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them that are entering to go in.” Even when we stray farthest from the way of holiness, our heavenly Father looks upon us in our wanderings, with a “countenance more in sorrow than in anger.” Such must have been the feeling of Jesus, when animadverting on the wickedness of the Jewish teachers. He was “the image of the invisible God,” and must therefore have afforded a manifestation of this divine perfection. Hence, we do not consider he here addresses his foes in the language of threatening, much less, as our translation would declare were the illipsis restored, in the language of a wish, “ Woe be unto you.” On the contrary, we agree with those scholars who suppose the Greek should be rendered “ Alas for you! Scribes and Pharisees.” This ejaculation of sorrow is nearer akin to the habitual emotions of him, who wept over the sins and approaching chastisement of Jerusalem. By the “ kingdom of heaven” in this verse is meant, as usual, the Gospel dispensation. The Scribes and Pharisees would not themselves embrace the Gospel; on the contrary, they openly opposed it and its inspired Promulgator; thus, by their example, they deterred the people from embracing the religion of Jesus, inquiring (John vii. 48)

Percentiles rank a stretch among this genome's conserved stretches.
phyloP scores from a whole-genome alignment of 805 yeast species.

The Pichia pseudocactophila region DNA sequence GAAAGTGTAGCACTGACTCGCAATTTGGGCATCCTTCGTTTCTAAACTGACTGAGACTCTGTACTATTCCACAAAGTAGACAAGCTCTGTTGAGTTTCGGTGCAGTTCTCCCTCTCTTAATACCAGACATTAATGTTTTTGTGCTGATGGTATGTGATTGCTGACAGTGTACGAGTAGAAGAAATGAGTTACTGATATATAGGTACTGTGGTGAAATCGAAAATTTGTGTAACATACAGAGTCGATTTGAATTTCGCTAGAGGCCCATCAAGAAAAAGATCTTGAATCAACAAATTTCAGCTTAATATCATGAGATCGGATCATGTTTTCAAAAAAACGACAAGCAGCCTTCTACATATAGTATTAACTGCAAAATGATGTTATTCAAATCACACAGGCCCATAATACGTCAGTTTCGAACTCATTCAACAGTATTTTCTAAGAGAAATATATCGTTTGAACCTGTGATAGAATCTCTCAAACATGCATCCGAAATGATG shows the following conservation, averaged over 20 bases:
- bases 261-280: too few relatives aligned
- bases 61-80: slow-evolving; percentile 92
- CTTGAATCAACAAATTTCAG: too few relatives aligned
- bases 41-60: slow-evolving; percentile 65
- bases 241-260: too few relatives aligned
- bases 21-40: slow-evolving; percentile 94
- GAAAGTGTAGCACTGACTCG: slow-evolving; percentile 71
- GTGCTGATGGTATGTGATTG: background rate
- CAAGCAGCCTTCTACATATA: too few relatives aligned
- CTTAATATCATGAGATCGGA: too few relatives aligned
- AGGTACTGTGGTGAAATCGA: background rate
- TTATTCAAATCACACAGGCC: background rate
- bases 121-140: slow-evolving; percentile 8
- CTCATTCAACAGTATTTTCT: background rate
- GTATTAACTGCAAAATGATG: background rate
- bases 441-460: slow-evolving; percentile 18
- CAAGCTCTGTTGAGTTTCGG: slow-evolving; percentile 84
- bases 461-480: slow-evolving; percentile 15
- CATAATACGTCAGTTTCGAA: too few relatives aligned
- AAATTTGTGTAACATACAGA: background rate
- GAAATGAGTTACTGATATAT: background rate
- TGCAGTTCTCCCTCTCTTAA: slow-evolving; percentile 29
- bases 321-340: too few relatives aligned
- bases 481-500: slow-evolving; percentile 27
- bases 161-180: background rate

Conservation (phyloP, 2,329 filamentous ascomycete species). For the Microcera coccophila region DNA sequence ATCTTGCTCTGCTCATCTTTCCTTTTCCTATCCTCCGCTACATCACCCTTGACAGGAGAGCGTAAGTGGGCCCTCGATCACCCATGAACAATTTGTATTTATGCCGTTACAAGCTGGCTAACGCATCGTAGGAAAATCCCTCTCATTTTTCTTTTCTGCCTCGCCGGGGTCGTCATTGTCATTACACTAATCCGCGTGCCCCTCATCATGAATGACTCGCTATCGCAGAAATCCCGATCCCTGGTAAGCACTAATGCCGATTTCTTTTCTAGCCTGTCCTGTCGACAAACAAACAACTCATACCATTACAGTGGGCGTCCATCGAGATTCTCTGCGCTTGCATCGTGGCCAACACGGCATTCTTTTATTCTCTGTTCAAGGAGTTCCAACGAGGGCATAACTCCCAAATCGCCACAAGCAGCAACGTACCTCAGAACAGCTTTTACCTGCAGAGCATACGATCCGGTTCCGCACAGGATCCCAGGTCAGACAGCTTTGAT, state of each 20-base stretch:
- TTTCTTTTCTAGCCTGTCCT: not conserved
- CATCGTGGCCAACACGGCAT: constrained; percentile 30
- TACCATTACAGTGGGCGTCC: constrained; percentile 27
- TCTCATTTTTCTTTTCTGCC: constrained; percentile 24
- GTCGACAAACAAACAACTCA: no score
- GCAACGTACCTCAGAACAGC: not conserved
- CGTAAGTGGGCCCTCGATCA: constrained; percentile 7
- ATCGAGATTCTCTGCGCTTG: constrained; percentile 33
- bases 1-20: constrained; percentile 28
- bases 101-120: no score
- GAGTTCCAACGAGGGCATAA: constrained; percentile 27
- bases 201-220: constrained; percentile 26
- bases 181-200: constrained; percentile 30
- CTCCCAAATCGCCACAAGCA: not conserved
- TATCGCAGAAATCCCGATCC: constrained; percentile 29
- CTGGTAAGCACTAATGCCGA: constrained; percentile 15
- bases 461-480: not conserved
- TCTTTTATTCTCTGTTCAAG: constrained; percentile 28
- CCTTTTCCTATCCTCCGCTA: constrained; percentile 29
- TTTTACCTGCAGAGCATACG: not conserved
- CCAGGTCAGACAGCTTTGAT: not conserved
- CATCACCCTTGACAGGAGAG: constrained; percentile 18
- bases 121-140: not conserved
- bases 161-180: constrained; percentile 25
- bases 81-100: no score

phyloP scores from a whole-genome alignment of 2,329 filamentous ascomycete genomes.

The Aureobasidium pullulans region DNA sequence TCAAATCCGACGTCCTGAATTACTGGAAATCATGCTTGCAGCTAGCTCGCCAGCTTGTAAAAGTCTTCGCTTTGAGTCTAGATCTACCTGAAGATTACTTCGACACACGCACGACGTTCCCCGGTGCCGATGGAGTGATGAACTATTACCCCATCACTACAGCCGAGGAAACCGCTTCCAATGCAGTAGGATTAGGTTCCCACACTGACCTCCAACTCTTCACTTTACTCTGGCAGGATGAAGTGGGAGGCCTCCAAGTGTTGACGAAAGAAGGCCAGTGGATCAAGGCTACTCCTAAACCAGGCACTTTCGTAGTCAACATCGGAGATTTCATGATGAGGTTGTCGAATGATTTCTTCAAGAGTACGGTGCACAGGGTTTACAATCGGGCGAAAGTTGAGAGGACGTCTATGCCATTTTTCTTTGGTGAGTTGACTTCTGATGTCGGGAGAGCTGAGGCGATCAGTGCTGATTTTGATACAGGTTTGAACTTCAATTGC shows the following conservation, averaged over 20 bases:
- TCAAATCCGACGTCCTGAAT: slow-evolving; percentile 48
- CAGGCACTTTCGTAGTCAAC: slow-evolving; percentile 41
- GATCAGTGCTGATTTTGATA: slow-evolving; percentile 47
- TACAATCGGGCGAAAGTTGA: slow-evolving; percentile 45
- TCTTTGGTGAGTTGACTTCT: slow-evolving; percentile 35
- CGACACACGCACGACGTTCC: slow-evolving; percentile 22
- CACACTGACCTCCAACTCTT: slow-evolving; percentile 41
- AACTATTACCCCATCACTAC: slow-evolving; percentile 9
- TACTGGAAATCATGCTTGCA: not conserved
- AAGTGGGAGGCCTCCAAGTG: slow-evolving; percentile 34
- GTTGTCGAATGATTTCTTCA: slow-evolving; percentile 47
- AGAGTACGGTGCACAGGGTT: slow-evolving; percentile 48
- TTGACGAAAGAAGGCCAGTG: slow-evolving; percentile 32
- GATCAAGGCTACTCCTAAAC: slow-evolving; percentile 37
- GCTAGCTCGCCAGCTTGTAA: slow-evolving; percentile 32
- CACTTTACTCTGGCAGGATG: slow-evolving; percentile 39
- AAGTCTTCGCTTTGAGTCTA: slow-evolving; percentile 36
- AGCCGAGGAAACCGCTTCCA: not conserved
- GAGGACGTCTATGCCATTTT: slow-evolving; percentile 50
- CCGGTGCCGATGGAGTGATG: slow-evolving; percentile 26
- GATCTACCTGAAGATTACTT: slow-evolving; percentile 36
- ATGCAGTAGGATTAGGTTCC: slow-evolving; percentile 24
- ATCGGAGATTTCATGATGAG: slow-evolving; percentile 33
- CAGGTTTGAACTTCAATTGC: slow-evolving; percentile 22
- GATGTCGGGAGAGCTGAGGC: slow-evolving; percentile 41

of the Scribes or Pharisees believed on him?” They accomplished the same purpose, by endeavouring to prove that Jesus had not a divine commission, because he violated the Sabbath (John ix. 16); and by attributing his cu of the demoniacs (or insane) to the influence of Beelzebub (Matt. xii. 24). They even, on some occasions, excommunicated those who had received the Gospel; “ for the Jews had agreed already, that if any man did confess he was the Messias, he should he cast out of the synagogue (John ix. 22).” By these and like means did they "shut up the kingdom of heaven against men.” We, of this country and generation, have not to learn how easily the multitude are retained in false opinions, and prevented from receiving true doctrine, by the influence of those whom they are accustomed to respect for their worldly station, their posed wisdom, or their assumed sanctity.